Gold bars in short supply due to coronavirus disruption


Traders have reported a growing global shortage of gold bars, as the coronavirus outbreak both disrupts supply and stokes demand, with one business comparing the frenzied buying of the yellow metal with the consumer rush for toilet roll. 

Retail investors in Europe and the US have bought up gold and silver bars and coins over the past two weeks in an effort to protect their money from the collapse in global stock prices and many currencies

But Europe’s largest gold refineries have struggled to keep up because of the region’s widening shutdown. Valcambi, Pamp and Argor-Heraeus are all based in the Swiss region of Ticino, near the border with Italy. Local authorities announced in recent days that production in the area was to be temporarily halted.

The gold price hit a seven-year high on March 9 of more than $1,700 a troy ounce as the deepening economic impact of the coronavirus outbreak sent investors scurrying for haven assets. But gold has since been swept up in the selling frenzy, with some investors needing to offload their holdings to free up cash, pushing the price down to about $1,530 on Monday afternoon.

Most of the selling has been in gold futures or exchange traded funds backed by the metal. During the same period, retail demand for physical gold bars has surged.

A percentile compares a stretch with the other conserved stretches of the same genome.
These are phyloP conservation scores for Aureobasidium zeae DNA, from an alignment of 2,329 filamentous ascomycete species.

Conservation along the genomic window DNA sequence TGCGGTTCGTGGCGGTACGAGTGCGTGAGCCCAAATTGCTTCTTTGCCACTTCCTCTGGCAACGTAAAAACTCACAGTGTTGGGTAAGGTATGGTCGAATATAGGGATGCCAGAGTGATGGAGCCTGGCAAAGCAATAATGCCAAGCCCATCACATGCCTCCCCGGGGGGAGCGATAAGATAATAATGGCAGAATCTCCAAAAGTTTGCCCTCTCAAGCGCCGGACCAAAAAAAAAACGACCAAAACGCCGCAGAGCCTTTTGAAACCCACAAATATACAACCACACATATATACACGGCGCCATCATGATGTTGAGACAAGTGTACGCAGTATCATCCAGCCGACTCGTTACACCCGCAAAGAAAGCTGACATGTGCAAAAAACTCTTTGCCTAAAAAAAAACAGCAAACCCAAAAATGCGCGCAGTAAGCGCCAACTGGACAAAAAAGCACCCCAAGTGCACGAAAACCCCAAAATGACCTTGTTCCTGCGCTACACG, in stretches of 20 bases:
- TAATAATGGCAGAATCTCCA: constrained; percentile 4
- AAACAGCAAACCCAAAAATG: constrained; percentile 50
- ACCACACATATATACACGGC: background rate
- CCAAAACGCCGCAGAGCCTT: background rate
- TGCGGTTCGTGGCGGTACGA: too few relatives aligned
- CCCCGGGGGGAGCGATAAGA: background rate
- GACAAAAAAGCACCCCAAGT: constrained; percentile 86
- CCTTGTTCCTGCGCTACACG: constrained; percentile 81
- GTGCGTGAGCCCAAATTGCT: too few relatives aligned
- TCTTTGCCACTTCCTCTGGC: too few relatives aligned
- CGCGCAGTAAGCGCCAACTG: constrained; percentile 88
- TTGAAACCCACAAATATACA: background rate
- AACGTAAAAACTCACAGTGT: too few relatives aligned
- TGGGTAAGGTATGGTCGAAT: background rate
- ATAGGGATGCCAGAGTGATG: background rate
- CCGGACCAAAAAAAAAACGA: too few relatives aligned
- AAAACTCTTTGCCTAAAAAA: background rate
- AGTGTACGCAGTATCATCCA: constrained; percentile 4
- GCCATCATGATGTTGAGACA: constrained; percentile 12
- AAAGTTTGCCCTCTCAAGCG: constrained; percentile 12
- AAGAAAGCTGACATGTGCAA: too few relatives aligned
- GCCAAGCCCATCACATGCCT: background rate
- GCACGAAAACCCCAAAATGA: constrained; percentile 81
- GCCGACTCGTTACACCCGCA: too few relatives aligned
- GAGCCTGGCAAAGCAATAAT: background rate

Retailers have already reported shortages and delays of up to 15 days on shipments. Markus Krall, chief executive of German precious metals retailer Degussa, said it was struggling to meet customer appetite for gold bars and coins and had to turn to the wholesale markets. Demand is running at up to five times the normal daily amount, he said. 

“We are being creative to find new sources but what is driving it all are the measures by authorities to stop coronavirus. This is so unpredictable,” added Mr Krall.

Rob Halliday-Stein, founder and managing director of Birmingham-based BullionbyPost, said the situation was unprecedented. “Basically we’re selling as soon as we get stock on location in secure vaults — but we’re restricted to what we can get hold of. It’s a bit like toilet roll.” 

While London’s gold vaults are full of gold bars, they are of the 400-ounce variety traded by large banks such as HSBC and JPMorgan, not the smaller bars that retail customers buy, which tend to be 1kg (35 ounces) or lighter. 

“I don’t think you will find a kilobar presently in Europe and the US for love nor money,” Ross Norman, a veteran gold trader, said. “It’s quite extraordinary.”

Ken Lewis, chief executive of Apmex, a US precious-metals retailer, said in the past week that the “product has become increasingly difficult to source as the market becomes more volatile day by day”.

The company said it had purchased more than 1m ounces of silver grain and bars, more than 20,000 American Gold Eagles coins, thousands of gold bars, and “anything else we can find utilising our many partners and mint relationships”. 

JM Bullion, another US-based precious metals retailer, said customer orders would be delayed by 15 days, and introduced a minimum order size. 

BullionStar, a Singapore-based precious metals retailer, said it was paying a premium to buy back silver and gold coins from customers in an effort to replenish supplies, according to Ronan Manly, one of its analysts. “There’s a disconnect between prices in the physical gold market and the prices you see on your screen,” he said.

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